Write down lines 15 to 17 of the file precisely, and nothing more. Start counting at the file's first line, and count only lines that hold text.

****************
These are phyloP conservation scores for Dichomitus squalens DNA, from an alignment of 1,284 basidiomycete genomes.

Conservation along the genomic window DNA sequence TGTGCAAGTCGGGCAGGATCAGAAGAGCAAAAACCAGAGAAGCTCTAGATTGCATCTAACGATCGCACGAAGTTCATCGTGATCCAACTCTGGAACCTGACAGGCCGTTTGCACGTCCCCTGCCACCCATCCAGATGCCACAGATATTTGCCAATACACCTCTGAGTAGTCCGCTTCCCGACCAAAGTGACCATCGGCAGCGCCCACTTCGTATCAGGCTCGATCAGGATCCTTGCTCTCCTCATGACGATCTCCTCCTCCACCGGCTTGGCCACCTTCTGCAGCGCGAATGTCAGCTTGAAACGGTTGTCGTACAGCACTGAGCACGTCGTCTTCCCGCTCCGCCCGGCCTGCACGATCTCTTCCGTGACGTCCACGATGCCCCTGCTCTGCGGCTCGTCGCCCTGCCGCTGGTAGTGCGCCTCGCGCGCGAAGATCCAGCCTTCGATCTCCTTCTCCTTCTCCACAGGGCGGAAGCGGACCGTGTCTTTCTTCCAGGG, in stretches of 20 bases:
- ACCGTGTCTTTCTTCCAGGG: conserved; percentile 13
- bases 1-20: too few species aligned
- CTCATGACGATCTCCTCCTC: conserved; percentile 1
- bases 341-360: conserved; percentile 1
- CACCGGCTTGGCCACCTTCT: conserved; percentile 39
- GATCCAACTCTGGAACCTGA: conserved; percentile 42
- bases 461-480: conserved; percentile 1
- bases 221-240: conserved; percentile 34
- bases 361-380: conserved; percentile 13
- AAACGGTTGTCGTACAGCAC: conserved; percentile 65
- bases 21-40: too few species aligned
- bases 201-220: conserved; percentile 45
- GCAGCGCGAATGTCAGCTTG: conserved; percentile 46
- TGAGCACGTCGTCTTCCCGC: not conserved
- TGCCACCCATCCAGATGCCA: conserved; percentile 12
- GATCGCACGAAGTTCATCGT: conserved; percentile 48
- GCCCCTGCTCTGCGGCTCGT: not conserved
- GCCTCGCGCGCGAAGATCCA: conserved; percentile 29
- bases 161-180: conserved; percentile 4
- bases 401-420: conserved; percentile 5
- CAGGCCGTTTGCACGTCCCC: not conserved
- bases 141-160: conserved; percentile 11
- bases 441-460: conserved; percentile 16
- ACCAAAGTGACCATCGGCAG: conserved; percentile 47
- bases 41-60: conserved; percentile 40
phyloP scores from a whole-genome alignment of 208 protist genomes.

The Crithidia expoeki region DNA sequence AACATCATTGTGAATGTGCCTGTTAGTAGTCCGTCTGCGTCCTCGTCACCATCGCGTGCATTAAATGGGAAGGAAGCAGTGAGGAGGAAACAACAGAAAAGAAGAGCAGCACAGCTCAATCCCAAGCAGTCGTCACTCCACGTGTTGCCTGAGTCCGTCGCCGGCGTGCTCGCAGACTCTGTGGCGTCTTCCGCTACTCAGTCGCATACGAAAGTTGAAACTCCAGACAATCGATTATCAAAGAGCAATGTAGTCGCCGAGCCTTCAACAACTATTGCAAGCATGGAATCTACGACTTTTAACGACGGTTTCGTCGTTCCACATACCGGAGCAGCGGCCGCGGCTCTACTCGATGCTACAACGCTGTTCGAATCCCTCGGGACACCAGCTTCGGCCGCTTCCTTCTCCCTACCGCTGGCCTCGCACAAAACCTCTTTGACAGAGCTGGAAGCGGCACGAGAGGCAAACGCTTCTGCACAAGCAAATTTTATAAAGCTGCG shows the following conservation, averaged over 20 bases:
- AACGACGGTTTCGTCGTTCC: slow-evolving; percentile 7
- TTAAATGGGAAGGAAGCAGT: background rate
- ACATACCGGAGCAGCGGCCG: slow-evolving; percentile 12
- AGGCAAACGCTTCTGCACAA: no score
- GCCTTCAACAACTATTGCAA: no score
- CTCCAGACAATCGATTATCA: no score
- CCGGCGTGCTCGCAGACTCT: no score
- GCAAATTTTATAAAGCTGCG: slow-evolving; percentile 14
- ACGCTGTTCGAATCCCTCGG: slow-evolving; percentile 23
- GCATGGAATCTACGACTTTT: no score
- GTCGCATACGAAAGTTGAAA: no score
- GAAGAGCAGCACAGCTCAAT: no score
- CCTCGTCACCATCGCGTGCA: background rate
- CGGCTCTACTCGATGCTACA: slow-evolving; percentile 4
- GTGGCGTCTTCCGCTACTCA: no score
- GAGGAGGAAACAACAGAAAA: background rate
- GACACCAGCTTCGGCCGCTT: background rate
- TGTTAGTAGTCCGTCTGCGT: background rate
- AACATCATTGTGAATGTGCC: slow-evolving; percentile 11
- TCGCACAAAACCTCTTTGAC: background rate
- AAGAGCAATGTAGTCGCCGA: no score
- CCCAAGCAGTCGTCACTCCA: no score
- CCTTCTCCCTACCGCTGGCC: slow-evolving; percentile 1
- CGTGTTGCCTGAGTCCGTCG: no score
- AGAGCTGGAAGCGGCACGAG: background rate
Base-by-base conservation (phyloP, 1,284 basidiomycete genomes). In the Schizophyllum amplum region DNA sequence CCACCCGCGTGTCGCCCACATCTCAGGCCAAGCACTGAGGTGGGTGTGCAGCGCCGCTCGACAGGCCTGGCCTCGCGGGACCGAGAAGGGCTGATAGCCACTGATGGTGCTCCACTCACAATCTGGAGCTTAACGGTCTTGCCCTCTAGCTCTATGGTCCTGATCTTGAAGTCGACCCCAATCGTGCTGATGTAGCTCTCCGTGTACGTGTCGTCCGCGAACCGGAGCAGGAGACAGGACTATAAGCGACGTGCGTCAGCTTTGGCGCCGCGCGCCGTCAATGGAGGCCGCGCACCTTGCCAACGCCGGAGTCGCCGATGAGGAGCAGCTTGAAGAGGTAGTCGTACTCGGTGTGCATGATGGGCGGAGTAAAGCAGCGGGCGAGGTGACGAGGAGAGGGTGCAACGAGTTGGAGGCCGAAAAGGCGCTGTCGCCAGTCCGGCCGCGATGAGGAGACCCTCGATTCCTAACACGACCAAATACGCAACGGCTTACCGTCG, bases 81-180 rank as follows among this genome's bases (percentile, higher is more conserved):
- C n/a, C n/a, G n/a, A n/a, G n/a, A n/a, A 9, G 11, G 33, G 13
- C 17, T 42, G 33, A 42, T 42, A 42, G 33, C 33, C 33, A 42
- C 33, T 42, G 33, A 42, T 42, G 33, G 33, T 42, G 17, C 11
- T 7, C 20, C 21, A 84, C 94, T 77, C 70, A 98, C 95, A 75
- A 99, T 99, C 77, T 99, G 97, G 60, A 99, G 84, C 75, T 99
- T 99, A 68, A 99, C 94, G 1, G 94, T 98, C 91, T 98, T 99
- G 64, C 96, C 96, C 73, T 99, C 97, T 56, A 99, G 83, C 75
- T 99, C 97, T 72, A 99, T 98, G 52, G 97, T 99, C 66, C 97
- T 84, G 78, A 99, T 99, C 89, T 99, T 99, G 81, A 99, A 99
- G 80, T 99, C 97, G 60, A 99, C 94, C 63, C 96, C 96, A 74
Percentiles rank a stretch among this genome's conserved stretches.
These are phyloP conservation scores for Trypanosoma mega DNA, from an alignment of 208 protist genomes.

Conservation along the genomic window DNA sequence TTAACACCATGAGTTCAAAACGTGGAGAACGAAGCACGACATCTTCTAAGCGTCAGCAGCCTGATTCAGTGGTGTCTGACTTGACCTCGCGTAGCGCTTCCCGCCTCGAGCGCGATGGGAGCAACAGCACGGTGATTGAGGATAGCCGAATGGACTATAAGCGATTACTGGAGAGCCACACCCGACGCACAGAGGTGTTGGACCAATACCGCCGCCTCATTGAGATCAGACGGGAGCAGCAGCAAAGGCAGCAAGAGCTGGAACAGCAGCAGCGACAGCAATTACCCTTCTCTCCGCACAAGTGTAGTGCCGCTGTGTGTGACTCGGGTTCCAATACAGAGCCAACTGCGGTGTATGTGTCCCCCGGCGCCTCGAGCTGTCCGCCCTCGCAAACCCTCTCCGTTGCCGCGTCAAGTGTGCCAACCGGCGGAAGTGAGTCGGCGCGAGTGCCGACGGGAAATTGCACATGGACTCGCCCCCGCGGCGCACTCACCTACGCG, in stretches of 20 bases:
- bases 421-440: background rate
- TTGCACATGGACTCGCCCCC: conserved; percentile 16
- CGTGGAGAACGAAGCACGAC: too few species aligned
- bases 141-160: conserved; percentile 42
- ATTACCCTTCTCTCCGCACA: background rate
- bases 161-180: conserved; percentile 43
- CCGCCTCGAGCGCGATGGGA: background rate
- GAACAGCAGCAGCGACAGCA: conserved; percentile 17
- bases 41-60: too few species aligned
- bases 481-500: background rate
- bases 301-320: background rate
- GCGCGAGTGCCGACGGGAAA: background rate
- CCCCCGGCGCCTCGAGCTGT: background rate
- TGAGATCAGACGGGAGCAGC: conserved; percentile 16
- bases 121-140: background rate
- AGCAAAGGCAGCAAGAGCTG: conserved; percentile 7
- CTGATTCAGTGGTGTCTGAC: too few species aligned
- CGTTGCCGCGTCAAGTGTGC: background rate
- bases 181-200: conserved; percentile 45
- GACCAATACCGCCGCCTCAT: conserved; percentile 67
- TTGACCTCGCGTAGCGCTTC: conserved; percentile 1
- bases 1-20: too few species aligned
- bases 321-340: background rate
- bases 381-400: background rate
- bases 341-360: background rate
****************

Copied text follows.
- GCAGCGCGAATGTCAGCTTG: conserved; percentile 46
- TGAGCACGTCGTCTTCCCGC: not conserved
- TGCCACCCATCCAGATGCCA: conserved; percentile 12